Pandemic Protection: Immune System 101
NOTE: One floor below us, in the LIFE Today studio, Dr. Don Colbert will be taping an episode of LIFE Today with James and Betty Robison It’ll be one of the first in-person interviews the show has been able to do since the COVID-19 lockdowns kept guests from being able to visit us. Keep an eye on LIFE Today‘s schedule for air dates.
A silent war against pandemics is taking place around the clock, every day of our lives. This war occurs not in government labs or hospitals. Rather, it is happening inside of you and me, even at this very moment. Within every human body on the planet, God has installed the best defense system against viruses, bacteria, and plagues of all kinds. This defensive team is called the immune system, and it is brilliantly effective and capable of adapting to meet new threats.
The War Inside
Warding off disease from our bodies begins at the simple, mechanical level — the physical barriers of skin and mucous membranes. By far, most would-be invaders stop here. They simply cannot get through the “walls” of our skin and mucous membranes. Every day this physical system repels countless attempted attacks without our even knowing it.
When the physical barrier is breached, we find that we develop a swollen infection at the site of a cut, or a persistent cough, or something worse like a viral or bacterial infection in our bloodstream. When viruses and bacteria pass through the skin or mucous barriers, it becomes an inside game, and here is where the genius of our immune systems really shines.
Everyone possesses two broad types of immune system: innate and acquired (or adaptive). Every person is born with an innate immune response. Each of us then uniquely develops an acquired immune response based on the invaders we are exposed to.
The innate immune response is general and highly sensitive, recognizing anything that is not part of our bodies and alerting the rest of the system to get to work. Your body can recognize millions of different invaders. The acquired system then kicks in to specifically identify and react to that invader. Our immune system remembers every bacterium and virus it has encountered before, and can effectively repel it should it attack again.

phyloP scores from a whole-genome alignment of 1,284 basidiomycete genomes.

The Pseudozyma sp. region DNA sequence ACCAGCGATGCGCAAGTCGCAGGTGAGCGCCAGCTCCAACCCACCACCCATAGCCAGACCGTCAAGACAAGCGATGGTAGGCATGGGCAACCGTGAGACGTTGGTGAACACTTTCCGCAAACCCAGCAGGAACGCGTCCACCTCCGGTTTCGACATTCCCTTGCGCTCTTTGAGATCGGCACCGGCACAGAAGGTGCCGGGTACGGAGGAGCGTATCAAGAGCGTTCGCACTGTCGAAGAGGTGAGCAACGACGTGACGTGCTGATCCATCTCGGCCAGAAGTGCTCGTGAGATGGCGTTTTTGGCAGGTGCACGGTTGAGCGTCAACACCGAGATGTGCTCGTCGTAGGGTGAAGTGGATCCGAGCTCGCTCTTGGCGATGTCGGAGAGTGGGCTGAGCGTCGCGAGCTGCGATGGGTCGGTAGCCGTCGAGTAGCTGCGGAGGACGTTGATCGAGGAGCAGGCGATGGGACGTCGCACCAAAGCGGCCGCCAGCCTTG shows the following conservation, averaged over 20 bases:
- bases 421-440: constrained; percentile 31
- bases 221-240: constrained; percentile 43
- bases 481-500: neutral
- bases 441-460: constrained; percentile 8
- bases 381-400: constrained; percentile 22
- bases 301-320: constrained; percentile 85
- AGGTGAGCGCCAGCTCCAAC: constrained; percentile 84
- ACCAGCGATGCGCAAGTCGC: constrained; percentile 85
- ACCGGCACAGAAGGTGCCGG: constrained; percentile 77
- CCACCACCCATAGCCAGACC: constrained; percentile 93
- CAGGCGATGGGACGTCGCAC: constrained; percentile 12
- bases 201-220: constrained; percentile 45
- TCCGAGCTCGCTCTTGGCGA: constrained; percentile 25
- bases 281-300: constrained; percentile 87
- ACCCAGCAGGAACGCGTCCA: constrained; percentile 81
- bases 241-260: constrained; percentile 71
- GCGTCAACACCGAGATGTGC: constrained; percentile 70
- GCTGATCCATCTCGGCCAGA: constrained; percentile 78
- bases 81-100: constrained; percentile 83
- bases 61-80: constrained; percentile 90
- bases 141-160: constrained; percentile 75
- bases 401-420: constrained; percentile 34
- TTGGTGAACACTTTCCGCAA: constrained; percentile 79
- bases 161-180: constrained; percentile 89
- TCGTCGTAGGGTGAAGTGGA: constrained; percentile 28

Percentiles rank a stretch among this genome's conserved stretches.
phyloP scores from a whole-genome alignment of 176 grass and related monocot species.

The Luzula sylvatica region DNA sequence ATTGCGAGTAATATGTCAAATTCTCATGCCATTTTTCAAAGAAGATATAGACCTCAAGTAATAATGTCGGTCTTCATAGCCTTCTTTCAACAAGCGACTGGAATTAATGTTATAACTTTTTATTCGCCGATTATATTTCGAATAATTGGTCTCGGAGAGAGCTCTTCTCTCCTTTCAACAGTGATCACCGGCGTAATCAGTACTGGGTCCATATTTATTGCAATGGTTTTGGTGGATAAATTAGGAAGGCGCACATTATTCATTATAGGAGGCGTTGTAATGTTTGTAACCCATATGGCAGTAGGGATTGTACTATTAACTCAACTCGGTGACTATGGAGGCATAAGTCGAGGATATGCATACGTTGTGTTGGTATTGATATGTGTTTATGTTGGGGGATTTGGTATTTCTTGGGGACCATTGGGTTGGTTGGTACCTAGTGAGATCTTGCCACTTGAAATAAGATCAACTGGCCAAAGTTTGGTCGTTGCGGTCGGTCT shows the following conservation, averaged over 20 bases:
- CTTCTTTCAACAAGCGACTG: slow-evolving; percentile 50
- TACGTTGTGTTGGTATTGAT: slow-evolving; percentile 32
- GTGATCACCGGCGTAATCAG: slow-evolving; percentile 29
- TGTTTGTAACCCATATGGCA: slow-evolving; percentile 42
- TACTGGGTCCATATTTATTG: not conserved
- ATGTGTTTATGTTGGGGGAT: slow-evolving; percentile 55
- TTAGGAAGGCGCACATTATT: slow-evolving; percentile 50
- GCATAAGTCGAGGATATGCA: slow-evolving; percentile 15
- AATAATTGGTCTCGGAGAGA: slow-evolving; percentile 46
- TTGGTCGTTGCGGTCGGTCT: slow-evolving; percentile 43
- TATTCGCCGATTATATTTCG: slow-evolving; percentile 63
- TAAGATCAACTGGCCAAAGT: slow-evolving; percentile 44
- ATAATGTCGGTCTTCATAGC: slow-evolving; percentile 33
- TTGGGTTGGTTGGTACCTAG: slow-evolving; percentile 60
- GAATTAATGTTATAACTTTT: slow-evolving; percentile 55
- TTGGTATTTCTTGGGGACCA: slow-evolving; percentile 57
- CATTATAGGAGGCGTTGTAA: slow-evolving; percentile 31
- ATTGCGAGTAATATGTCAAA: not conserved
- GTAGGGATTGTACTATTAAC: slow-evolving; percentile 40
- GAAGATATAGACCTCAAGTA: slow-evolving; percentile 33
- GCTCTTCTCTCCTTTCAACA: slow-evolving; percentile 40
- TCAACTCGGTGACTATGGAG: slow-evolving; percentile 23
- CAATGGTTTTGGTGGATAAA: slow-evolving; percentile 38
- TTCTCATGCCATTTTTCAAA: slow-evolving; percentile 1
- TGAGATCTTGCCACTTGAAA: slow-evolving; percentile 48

These branches of our immune system work together like little armies — almost literally.
First Responders and Specialists
A type of white blood cell called “granulocytes” is your body’s first responder. These cells don’t have memory of what has invaded before, and their methods of attack are not very refined: when you scrape yourself or some invading entity or debris is introduced beneath your skin, the granulocytes gather there en masse and begin to digest foreign particles. Granulocytes hold the fort until more sophisticated and trained responders arrive. The granulocytes usually die throwing themselves into battle.
Another type of white blood cell then arrives, the macrophage. Far fewer in number, the microphage is more of a specialist. It identifies an invader’s specific characteristics and attacks with uniquely tailored chemicals, which are known collectively as “cytokines,” and these can cause fever and sleepiness in our bodies.
While they seem to perform the same function, macrophages are better communicators than are granulocytes. Macrophages spread the word to other parts of the immune system, especially T cells, which are even more specific and powerful. Amazingly, the macrophages take parts of the now-dead invaders and place them on cup-like structures. They then share this information with a certain type of T cell. Only a very few T cells recognize the invader by that information, but when they do, they launch a specific attack by reproducing many cells that recognize the particular antigen and dispersing them throughout your body.